Your vet is better equipped to get to the bottom of the issue and can do this very quickly, as otherwise your only option is going to be consistent monitoring of your cat. As you can’t watch them 24-7, if they are having trouble breathing then you want to get vet assistance right away before it gets worse.

When should you contact a vet for cat panting?

Whenever your cat’s panting or breathing difficulties don’t go away in a few minutes, then it is time to bring in some veterinary input and assistance into the equation. This is especially true if your cat is also coughing, seems sluggish, or is relying more on mouth breathing than breathing through their nose.

These are all red flags that something health-related is afoot and you want to get a handle on this as soon as possible. So, at the very least you should call your vet right away to get their advice – odds are you will need to bring them to the vet right away if they are having trouble breathing, as this is potentially very, very serious.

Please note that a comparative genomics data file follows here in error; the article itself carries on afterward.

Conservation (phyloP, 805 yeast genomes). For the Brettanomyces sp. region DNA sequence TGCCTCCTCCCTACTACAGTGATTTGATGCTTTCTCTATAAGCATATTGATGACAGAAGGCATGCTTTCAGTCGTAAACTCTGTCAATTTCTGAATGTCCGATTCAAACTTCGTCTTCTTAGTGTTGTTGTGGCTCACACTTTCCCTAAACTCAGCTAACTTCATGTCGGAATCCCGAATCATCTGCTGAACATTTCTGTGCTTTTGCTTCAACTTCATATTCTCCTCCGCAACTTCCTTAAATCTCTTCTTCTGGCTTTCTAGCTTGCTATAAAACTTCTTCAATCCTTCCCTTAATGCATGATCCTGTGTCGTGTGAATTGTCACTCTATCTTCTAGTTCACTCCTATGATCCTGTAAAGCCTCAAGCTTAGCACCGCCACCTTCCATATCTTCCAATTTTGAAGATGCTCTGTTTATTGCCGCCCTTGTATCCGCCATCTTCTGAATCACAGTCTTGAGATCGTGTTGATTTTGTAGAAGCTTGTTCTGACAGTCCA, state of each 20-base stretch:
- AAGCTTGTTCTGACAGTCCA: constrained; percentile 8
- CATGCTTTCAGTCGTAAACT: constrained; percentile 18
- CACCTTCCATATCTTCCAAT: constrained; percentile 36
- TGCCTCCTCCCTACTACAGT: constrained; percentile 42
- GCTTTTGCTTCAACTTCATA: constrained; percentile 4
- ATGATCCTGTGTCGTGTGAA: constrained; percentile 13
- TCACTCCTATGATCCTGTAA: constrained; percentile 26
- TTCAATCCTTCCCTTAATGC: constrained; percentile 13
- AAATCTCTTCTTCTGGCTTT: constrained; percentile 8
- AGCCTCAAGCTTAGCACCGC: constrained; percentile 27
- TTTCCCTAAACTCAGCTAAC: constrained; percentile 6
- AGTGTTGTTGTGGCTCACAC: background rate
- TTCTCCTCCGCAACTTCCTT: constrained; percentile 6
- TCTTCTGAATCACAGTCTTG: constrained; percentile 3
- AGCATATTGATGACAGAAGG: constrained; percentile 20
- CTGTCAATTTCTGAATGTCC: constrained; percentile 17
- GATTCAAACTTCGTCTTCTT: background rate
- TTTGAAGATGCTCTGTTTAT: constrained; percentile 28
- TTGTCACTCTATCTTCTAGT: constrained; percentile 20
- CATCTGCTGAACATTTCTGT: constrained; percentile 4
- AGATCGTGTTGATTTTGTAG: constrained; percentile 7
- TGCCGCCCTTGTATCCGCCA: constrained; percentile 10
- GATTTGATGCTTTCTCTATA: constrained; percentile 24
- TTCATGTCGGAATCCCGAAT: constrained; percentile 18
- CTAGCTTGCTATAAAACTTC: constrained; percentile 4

What can I do to keep my cat in good health?

There are a few proactive things that you can do to help ensure that your cat is in good health. First and foremost, you want to make a deworming schedule. For kittens, they should be dewormed every 2 weeks until they are 8 weeks of age and with adult cats, every 3 months is ideal.

If your cat spends a lot of time outside and tends to get into trash and other ‘dirty’ sorts of trouble outside, then you might even consider every 2 months for deworming, but check with your vet for recommendations.

Worms are a huge contributor to cases of heart disease and respiratory distress issues so this step alone can go a long way towards keeping your cat healthy. Aside from this big first step, regular vet visits are a good idea, and also simply keeping an eye on your cat’s temperature can help.